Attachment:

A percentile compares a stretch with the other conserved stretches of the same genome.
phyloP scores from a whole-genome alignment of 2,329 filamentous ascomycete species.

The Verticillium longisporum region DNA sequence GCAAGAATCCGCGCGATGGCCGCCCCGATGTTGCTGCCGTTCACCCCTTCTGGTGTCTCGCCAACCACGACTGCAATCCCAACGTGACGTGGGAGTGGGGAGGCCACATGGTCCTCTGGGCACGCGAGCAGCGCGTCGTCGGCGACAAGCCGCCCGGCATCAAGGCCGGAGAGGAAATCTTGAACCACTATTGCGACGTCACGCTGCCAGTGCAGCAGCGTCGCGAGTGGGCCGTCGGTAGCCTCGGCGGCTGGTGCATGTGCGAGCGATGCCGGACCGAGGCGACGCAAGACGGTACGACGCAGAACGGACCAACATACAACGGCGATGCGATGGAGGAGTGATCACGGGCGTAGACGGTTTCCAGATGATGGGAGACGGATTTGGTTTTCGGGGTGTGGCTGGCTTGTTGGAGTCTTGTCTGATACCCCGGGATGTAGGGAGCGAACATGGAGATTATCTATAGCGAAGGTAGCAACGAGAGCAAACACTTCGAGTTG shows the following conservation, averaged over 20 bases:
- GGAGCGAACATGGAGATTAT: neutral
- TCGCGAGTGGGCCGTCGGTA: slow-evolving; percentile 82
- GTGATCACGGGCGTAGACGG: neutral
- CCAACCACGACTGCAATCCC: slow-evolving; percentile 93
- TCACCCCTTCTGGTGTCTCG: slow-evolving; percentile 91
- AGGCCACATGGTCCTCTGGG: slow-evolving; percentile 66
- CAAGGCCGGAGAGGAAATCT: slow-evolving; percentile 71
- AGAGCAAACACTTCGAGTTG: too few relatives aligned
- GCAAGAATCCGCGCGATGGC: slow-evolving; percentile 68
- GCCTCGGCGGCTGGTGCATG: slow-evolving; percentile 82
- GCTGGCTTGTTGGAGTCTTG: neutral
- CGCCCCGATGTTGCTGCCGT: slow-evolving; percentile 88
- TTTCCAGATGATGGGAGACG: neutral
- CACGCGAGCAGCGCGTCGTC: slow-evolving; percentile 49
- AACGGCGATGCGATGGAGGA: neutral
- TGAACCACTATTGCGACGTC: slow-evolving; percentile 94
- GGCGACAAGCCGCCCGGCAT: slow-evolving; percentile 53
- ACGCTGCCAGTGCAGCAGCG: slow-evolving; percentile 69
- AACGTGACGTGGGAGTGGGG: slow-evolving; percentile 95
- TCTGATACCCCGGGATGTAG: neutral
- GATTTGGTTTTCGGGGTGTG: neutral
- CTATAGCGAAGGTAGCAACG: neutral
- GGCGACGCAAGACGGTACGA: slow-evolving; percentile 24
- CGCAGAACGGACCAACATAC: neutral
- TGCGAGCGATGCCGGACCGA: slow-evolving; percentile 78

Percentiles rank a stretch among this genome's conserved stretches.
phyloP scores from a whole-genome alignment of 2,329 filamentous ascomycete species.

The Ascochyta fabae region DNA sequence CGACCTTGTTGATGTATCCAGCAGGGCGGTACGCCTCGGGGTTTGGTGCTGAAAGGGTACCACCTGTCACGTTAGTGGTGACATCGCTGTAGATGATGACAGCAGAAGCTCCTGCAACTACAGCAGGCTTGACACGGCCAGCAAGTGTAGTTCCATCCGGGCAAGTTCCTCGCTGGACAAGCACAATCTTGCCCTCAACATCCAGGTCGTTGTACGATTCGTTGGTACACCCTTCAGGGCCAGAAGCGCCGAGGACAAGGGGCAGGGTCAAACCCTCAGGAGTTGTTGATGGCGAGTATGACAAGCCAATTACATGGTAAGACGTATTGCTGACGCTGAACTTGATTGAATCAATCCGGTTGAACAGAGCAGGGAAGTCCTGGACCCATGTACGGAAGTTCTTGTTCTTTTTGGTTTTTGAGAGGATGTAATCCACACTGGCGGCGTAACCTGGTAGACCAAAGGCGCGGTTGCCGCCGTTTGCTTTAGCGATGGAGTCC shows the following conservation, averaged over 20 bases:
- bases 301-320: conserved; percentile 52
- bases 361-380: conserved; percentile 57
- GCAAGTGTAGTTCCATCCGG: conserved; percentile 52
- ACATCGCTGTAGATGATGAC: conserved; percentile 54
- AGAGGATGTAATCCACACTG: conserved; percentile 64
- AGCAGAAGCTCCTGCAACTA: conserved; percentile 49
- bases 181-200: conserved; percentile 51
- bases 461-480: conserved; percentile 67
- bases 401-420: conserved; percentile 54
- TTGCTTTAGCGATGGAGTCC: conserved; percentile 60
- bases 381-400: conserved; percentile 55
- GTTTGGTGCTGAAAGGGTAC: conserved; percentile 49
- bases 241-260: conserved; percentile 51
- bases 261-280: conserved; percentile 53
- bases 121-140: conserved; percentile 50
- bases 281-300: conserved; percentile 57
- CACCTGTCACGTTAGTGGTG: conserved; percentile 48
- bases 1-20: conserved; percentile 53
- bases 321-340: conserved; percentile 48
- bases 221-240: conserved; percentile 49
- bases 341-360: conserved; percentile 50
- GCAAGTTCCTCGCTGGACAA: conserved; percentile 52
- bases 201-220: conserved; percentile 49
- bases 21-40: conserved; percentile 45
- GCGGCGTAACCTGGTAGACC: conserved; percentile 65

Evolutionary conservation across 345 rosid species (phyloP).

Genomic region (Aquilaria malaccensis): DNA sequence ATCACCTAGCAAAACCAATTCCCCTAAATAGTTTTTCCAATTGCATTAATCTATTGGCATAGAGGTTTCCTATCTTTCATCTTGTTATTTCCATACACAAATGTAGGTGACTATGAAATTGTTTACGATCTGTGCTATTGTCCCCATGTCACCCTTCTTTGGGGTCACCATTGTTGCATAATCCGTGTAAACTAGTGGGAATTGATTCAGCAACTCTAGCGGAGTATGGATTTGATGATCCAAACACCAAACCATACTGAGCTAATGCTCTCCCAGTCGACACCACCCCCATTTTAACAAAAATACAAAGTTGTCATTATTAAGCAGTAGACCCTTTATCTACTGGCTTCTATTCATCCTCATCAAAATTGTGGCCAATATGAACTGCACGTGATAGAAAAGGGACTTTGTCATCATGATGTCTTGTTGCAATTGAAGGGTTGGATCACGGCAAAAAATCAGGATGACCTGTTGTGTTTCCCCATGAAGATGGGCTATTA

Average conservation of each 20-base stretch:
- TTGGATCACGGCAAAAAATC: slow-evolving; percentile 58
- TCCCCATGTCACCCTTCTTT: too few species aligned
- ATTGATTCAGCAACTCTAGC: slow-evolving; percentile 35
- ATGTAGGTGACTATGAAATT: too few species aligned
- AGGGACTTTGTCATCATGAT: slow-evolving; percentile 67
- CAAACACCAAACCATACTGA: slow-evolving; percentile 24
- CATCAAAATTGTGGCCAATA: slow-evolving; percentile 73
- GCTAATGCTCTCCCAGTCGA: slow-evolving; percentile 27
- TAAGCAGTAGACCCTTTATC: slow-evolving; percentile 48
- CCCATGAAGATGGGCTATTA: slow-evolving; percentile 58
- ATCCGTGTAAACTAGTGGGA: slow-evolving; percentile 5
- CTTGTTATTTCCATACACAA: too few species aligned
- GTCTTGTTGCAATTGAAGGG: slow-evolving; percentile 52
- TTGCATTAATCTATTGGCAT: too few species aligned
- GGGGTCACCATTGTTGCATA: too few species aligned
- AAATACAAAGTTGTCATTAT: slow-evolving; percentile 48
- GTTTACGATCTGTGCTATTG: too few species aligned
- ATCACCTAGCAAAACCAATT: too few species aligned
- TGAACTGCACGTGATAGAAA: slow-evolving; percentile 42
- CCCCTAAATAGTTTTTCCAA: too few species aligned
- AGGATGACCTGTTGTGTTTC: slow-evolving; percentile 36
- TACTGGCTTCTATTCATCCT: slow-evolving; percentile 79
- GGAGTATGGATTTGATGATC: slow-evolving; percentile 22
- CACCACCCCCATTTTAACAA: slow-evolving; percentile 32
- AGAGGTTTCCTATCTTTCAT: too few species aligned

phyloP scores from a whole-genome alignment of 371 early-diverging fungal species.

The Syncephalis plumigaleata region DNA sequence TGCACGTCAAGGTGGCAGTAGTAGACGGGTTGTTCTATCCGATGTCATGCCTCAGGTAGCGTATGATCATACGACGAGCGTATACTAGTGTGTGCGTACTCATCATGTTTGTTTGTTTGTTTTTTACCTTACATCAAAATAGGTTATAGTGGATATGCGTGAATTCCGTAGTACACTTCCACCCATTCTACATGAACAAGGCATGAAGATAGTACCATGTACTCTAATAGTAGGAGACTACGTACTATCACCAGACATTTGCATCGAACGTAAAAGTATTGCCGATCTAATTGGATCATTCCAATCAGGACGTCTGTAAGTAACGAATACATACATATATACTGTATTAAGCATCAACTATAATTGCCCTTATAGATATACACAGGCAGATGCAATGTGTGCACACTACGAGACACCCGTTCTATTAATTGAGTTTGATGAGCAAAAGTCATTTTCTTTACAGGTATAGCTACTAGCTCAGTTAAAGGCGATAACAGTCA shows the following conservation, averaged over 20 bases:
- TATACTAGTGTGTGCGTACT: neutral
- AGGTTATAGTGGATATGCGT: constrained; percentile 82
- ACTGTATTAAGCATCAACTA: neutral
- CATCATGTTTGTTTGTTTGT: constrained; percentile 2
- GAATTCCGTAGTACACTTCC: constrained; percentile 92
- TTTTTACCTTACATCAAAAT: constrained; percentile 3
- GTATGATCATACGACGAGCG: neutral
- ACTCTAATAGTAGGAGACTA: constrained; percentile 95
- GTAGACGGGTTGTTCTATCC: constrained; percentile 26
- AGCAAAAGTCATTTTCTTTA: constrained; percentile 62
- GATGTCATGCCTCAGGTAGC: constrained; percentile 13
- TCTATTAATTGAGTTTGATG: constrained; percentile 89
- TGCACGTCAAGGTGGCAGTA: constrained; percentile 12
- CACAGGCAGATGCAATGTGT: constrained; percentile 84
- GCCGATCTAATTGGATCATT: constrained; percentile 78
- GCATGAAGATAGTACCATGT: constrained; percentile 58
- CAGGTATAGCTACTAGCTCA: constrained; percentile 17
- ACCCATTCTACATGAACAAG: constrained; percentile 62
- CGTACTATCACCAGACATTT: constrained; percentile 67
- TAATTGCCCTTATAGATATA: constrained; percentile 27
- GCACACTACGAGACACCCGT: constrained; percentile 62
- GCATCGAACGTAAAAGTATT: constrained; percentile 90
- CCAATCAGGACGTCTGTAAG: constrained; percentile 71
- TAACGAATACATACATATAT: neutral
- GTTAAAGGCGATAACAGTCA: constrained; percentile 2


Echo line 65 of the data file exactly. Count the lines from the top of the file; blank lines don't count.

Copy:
- CAAACACCAAACCATACTGA: slow-evolving; percentile 24